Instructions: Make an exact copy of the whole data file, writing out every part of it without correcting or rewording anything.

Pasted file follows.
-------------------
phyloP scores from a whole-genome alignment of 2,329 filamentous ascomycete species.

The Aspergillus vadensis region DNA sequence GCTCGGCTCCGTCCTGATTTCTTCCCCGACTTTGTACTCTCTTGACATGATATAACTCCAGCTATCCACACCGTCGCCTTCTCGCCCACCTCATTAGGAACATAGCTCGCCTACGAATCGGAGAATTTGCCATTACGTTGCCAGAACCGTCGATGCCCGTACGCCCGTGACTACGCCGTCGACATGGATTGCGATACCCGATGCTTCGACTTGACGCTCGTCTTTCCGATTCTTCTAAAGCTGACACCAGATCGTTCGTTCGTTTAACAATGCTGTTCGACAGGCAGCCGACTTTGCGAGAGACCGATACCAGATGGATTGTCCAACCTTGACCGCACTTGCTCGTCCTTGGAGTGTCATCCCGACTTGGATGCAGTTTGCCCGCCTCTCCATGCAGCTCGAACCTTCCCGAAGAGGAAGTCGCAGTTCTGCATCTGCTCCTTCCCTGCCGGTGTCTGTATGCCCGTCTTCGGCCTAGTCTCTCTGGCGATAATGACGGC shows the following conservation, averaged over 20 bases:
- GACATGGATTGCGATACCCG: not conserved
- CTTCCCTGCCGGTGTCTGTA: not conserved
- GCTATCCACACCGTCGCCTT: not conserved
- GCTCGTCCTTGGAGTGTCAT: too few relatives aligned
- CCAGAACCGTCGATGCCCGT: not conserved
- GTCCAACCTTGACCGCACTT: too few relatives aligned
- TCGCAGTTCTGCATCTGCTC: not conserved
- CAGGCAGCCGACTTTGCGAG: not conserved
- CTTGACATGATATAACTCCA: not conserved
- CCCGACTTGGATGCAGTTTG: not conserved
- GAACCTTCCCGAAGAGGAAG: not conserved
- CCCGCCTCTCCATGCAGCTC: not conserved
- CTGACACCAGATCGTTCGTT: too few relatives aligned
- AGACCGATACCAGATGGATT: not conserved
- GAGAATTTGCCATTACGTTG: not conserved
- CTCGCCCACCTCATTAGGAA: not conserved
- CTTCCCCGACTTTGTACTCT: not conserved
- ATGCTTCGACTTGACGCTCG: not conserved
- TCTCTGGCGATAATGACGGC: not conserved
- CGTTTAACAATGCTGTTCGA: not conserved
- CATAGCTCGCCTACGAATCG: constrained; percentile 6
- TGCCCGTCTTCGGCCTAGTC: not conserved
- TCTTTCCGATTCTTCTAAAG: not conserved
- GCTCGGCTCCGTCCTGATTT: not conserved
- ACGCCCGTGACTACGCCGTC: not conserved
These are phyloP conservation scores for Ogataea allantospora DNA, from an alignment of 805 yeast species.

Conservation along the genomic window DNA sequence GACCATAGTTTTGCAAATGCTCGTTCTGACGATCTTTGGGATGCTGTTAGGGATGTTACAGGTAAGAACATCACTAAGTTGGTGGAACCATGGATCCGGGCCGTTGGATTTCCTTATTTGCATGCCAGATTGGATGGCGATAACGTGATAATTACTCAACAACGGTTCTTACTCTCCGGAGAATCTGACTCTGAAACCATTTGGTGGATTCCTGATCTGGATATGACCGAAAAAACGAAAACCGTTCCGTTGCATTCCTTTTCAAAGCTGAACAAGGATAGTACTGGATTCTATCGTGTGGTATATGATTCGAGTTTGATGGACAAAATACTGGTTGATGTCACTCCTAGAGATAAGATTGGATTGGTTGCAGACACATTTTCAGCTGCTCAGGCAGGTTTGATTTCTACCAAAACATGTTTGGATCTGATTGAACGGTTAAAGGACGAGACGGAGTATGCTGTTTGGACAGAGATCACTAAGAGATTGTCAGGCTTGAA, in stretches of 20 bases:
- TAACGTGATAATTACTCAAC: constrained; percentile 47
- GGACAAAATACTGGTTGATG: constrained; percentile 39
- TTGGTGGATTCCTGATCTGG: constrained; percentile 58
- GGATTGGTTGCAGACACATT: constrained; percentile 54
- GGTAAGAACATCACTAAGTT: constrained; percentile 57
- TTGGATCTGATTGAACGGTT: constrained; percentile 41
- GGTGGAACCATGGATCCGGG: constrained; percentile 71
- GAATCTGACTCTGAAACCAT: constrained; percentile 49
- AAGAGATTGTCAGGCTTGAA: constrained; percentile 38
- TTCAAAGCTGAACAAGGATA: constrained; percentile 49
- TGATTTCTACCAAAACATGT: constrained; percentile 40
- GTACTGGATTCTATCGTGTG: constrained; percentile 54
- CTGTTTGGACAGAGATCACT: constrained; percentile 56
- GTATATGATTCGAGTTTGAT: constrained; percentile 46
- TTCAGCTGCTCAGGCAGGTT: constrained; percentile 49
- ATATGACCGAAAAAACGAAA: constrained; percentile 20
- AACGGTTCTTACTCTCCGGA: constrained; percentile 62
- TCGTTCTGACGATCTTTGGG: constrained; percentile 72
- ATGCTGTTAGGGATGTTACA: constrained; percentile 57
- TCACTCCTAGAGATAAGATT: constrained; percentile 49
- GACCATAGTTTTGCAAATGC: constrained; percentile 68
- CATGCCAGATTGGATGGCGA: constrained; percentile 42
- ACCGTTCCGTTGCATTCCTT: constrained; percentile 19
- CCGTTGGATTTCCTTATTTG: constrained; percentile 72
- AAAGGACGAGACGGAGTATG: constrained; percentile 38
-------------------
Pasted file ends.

phyloP scores from a whole-genome alignment of 2,329 filamentous ascomycete species.

The Aspergillus vadensis region DNA sequence GCTCGGCTCCGTCCTGATTTCTTCCCCGACTTTGTACTCTCTTGACATGATATAACTCCAGCTATCCACACCGTCGCCTTCTCGCCCACCTCATTAGGAACATAGCTCGCCTACGAATCGGAGAATTTGCCATTACGTTGCCAGAACCGTCGATGCCCGTACGCCCGTGACTACGCCGTCGACATGGATTGCGATACCCGATGCTTCGACTTGACGCTCGTCTTTCCGATTCTTCTAAAGCTGACACCAGATCGTTCGTTCGTTTAACAATGCTGTTCGACAGGCAGCCGACTTTGCGAGAGACCGATACCAGATGGATTGTCCAACCTTGACCGCACTTGCTCGTCCTTGGAGTGTCATCCCGACTTGGATGCAGTTTGCCCGCCTCTCCATGCAGCTCGAACCTTCCCGAAGAGGAAGTCGCAGTTCTGCATCTGCTCCTTCCCTGCCGGTGTCTGTATGCCCGTCTTCGGCCTAGTCTCTCTGGCGATAATGACGGC shows the following conservation, averaged over 20 bases:
- GACATGGATTGCGATACCCG: not conserved
- CTTCCCTGCCGGTGTCTGTA: not conserved
- GCTATCCACACCGTCGCCTT: not conserved
- GCTCGTCCTTGGAGTGTCAT: too few relatives aligned
- CCAGAACCGTCGATGCCCGT: not conserved
- GTCCAACCTTGACCGCACTT: too few relatives aligned
- TCGCAGTTCTGCATCTGCTC: not conserved
- CAGGCAGCCGACTTTGCGAG: not conserved
- CTTGACATGATATAACTCCA: not conserved
- CCCGACTTGGATGCAGTTTG: not conserved
- GAACCTTCCCGAAGAGGAAG: not conserved
- CCCGCCTCTCCATGCAGCTC: not conserved
- CTGACACCAGATCGTTCGTT: too few relatives aligned
- AGACCGATACCAGATGGATT: not conserved
- GAGAATTTGCCATTACGTTG: not conserved
- CTCGCCCACCTCATTAGGAA: not conserved
- CTTCCCCGACTTTGTACTCT: not conserved
- ATGCTTCGACTTGACGCTCG: not conserved
- TCTCTGGCGATAATGACGGC: not conserved
- CGTTTAACAATGCTGTTCGA: not conserved
- CATAGCTCGCCTACGAATCG: constrained; percentile 6
- TGCCCGTCTTCGGCCTAGTC: not conserved
- TCTTTCCGATTCTTCTAAAG: not conserved
- GCTCGGCTCCGTCCTGATTT: not conserved
- ACGCCCGTGACTACGCCGTC: not conserved
These are phyloP conservation scores for Ogataea allantospora DNA, from an alignment of 805 yeast species.

Conservation along the genomic window DNA sequence GACCATAGTTTTGCAAATGCTCGTTCTGACGATCTTTGGGATGCTGTTAGGGATGTTACAGGTAAGAACATCACTAAGTTGGTGGAACCATGGATCCGGGCCGTTGGATTTCCTTATTTGCATGCCAGATTGGATGGCGATAACGTGATAATTACTCAACAACGGTTCTTACTCTCCGGAGAATCTGACTCTGAAACCATTTGGTGGATTCCTGATCTGGATATGACCGAAAAAACGAAAACCGTTCCGTTGCATTCCTTTTCAAAGCTGAACAAGGATAGTACTGGATTCTATCGTGTGGTATATGATTCGAGTTTGATGGACAAAATACTGGTTGATGTCACTCCTAGAGATAAGATTGGATTGGTTGCAGACACATTTTCAGCTGCTCAGGCAGGTTTGATTTCTACCAAAACATGTTTGGATCTGATTGAACGGTTAAAGGACGAGACGGAGTATGCTGTTTGGACAGAGATCACTAAGAGATTGTCAGGCTTGAA, in stretches of 20 bases:
- TAACGTGATAATTACTCAAC: constrained; percentile 47
- GGACAAAATACTGGTTGATG: constrained; percentile 39
- TTGGTGGATTCCTGATCTGG: constrained; percentile 58
- GGATTGGTTGCAGACACATT: constrained; percentile 54
- GGTAAGAACATCACTAAGTT: constrained; percentile 57
- TTGGATCTGATTGAACGGTT: constrained; percentile 41
- GGTGGAACCATGGATCCGGG: constrained; percentile 71
- GAATCTGACTCTGAAACCAT: constrained; percentile 49
- AAGAGATTGTCAGGCTTGAA: constrained; percentile 38
- TTCAAAGCTGAACAAGGATA: constrained; percentile 49
- TGATTTCTACCAAAACATGT: constrained; percentile 40
- GTACTGGATTCTATCGTGTG: constrained; percentile 54
- CTGTTTGGACAGAGATCACT: constrained; percentile 56
- GTATATGATTCGAGTTTGAT: constrained; percentile 46
- TTCAGCTGCTCAGGCAGGTT: constrained; percentile 49
- ATATGACCGAAAAAACGAAA: constrained; percentile 20
- AACGGTTCTTACTCTCCGGA: constrained; percentile 62
- TCGTTCTGACGATCTTTGGG: constrained; percentile 72
- ATGCTGTTAGGGATGTTACA: constrained; percentile 57
- TCACTCCTAGAGATAAGATT: constrained; percentile 49
- GACCATAGTTTTGCAAATGC: constrained; percentile 68
- CATGCCAGATTGGATGGCGA: constrained; percentile 42
- ACCGTTCCGTTGCATTCCTT: constrained; percentile 19
- CCGTTGGATTTCCTTATTTG: constrained; percentile 72
- AAAGGACGAGACGGAGTATG: constrained; percentile 38